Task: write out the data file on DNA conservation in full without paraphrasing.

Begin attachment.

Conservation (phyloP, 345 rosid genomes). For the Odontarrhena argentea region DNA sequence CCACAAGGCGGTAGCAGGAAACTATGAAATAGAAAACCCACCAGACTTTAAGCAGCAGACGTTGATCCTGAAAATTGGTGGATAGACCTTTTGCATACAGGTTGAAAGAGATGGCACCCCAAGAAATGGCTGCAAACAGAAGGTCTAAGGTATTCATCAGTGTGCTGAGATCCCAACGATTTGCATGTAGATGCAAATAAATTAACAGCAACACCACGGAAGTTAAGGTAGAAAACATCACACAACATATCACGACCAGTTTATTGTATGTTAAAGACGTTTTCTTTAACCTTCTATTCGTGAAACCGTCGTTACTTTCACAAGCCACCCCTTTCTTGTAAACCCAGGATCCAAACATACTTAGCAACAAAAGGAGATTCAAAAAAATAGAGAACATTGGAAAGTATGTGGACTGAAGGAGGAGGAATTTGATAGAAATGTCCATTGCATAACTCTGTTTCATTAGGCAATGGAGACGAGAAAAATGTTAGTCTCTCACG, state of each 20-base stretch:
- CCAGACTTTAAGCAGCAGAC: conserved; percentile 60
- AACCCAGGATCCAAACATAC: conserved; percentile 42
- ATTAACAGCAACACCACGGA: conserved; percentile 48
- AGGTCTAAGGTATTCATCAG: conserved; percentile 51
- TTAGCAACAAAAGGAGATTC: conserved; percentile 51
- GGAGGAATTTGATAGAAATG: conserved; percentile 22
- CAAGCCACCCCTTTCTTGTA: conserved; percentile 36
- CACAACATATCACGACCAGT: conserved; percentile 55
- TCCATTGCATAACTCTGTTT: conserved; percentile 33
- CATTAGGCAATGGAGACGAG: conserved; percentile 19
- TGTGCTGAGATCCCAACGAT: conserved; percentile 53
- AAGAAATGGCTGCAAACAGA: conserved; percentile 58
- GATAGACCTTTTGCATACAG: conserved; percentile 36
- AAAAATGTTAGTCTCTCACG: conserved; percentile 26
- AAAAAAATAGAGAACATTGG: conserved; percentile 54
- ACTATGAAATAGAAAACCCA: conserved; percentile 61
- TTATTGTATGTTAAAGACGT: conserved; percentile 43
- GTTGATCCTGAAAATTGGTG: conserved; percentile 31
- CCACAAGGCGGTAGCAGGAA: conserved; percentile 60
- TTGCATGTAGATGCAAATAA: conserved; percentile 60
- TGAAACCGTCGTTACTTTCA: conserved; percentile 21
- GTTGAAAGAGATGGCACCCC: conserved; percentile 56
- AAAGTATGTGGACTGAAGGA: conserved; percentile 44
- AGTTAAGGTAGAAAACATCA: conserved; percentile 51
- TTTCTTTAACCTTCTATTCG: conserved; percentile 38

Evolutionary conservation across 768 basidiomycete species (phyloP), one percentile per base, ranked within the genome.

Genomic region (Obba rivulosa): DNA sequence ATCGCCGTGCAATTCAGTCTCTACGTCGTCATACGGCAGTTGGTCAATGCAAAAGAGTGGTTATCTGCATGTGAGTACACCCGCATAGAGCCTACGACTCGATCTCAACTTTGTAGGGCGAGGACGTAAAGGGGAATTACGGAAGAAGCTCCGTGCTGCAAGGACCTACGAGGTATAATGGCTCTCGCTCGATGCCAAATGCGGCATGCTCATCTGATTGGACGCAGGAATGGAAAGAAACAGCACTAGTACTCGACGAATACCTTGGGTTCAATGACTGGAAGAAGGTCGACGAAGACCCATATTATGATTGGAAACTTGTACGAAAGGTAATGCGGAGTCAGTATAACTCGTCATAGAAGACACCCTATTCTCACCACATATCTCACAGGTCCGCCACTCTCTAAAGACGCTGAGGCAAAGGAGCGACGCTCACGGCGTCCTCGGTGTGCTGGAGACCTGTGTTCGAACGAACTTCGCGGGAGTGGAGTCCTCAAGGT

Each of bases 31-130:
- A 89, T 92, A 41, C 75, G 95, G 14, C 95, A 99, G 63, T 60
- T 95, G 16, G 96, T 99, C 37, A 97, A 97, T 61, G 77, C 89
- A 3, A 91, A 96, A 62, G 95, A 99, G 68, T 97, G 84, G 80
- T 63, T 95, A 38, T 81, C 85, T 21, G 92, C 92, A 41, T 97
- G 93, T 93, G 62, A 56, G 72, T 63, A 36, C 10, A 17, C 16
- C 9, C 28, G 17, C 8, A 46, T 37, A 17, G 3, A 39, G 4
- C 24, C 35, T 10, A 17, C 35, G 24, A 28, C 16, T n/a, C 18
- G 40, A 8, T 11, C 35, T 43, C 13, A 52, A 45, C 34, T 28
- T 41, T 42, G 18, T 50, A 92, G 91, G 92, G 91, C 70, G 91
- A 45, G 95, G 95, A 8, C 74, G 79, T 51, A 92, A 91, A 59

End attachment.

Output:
Conservation (phyloP, 345 rosid genomes). For the Odontarrhena argentea region DNA sequence CCACAAGGCGGTAGCAGGAAACTATGAAATAGAAAACCCACCAGACTTTAAGCAGCAGACGTTGATCCTGAAAATTGGTGGATAGACCTTTTGCATACAGGTTGAAAGAGATGGCACCCCAAGAAATGGCTGCAAACAGAAGGTCTAAGGTATTCATCAGTGTGCTGAGATCCCAACGATTTGCATGTAGATGCAAATAAATTAACAGCAACACCACGGAAGTTAAGGTAGAAAACATCACACAACATATCACGACCAGTTTATTGTATGTTAAAGACGTTTTCTTTAACCTTCTATTCGTGAAACCGTCGTTACTTTCACAAGCCACCCCTTTCTTGTAAACCCAGGATCCAAACATACTTAGCAACAAAAGGAGATTCAAAAAAATAGAGAACATTGGAAAGTATGTGGACTGAAGGAGGAGGAATTTGATAGAAATGTCCATTGCATAACTCTGTTTCATTAGGCAATGGAGACGAGAAAAATGTTAGTCTCTCACG, state of each 20-base stretch:
- CCAGACTTTAAGCAGCAGAC: conserved; percentile 60
- AACCCAGGATCCAAACATAC: conserved; percentile 42
- ATTAACAGCAACACCACGGA: conserved; percentile 48
- AGGTCTAAGGTATTCATCAG: conserved; percentile 51
- TTAGCAACAAAAGGAGATTC: conserved; percentile 51
- GGAGGAATTTGATAGAAATG: conserved; percentile 22
- CAAGCCACCCCTTTCTTGTA: conserved; percentile 36
- CACAACATATCACGACCAGT: conserved; percentile 55
- TCCATTGCATAACTCTGTTT: conserved; percentile 33
- CATTAGGCAATGGAGACGAG: conserved; percentile 19
- TGTGCTGAGATCCCAACGAT: conserved; percentile 53
- AAGAAATGGCTGCAAACAGA: conserved; percentile 58
- GATAGACCTTTTGCATACAG: conserved; percentile 36
- AAAAATGTTAGTCTCTCACG: conserved; percentile 26
- AAAAAAATAGAGAACATTGG: conserved; percentile 54
- ACTATGAAATAGAAAACCCA: conserved; percentile 61
- TTATTGTATGTTAAAGACGT: conserved; percentile 43
- GTTGATCCTGAAAATTGGTG: conserved; percentile 31
- CCACAAGGCGGTAGCAGGAA: conserved; percentile 60
- TTGCATGTAGATGCAAATAA: conserved; percentile 60
- TGAAACCGTCGTTACTTTCA: conserved; percentile 21
- GTTGAAAGAGATGGCACCCC: conserved; percentile 56
- AAAGTATGTGGACTGAAGGA: conserved; percentile 44
- AGTTAAGGTAGAAAACATCA: conserved; percentile 51
- TTTCTTTAACCTTCTATTCG: conserved; percentile 38

Evolutionary conservation across 768 basidiomycete species (phyloP), one percentile per base, ranked within the genome.

Genomic region (Obba rivulosa): DNA sequence ATCGCCGTGCAATTCAGTCTCTACGTCGTCATACGGCAGTTGGTCAATGCAAAAGAGTGGTTATCTGCATGTGAGTACACCCGCATAGAGCCTACGACTCGATCTCAACTTTGTAGGGCGAGGACGTAAAGGGGAATTACGGAAGAAGCTCCGTGCTGCAAGGACCTACGAGGTATAATGGCTCTCGCTCGATGCCAAATGCGGCATGCTCATCTGATTGGACGCAGGAATGGAAAGAAACAGCACTAGTACTCGACGAATACCTTGGGTTCAATGACTGGAAGAAGGTCGACGAAGACCCATATTATGATTGGAAACTTGTACGAAAGGTAATGCGGAGTCAGTATAACTCGTCATAGAAGACACCCTATTCTCACCACATATCTCACAGGTCCGCCACTCTCTAAAGACGCTGAGGCAAAGGAGCGACGCTCACGGCGTCCTCGGTGTGCTGGAGACCTGTGTTCGAACGAACTTCGCGGGAGTGGAGTCCTCAAGGT

Each of bases 31-130:
- A 89, T 92, A 41, C 75, G 95, G 14, C 95, A 99, G 63, T 60
- T 95, G 16, G 96, T 99, C 37, A 97, A 97, T 61, G 77, C 89
- A 3, A 91, A 96, A 62, G 95, A 99, G 68, T 97, G 84, G 80
- T 63, T 95, A 38, T 81, C 85, T 21, G 92, C 92, A 41, T 97
- G 93, T 93, G 62, A 56, G 72, T 63, A 36, C 10, A 17, C 16
- C 9, C 28, G 17, C 8, A 46, T 37, A 17, G 3, A 39, G 4
- C 24, C 35, T 10, A 17, C 35, G 24, A 28, C 16, T n/a, C 18
- G 40, A 8, T 11, C 35, T 43, C 13, A 52, A 45, C 34, T 28
- T 41, T 42, G 18, T 50, A 92, G 91, G 92, G 91, C 70, G 91
- A 45, G 95, G 95, A 8, C 74, G 79, T 51, A 92, A 91, A 59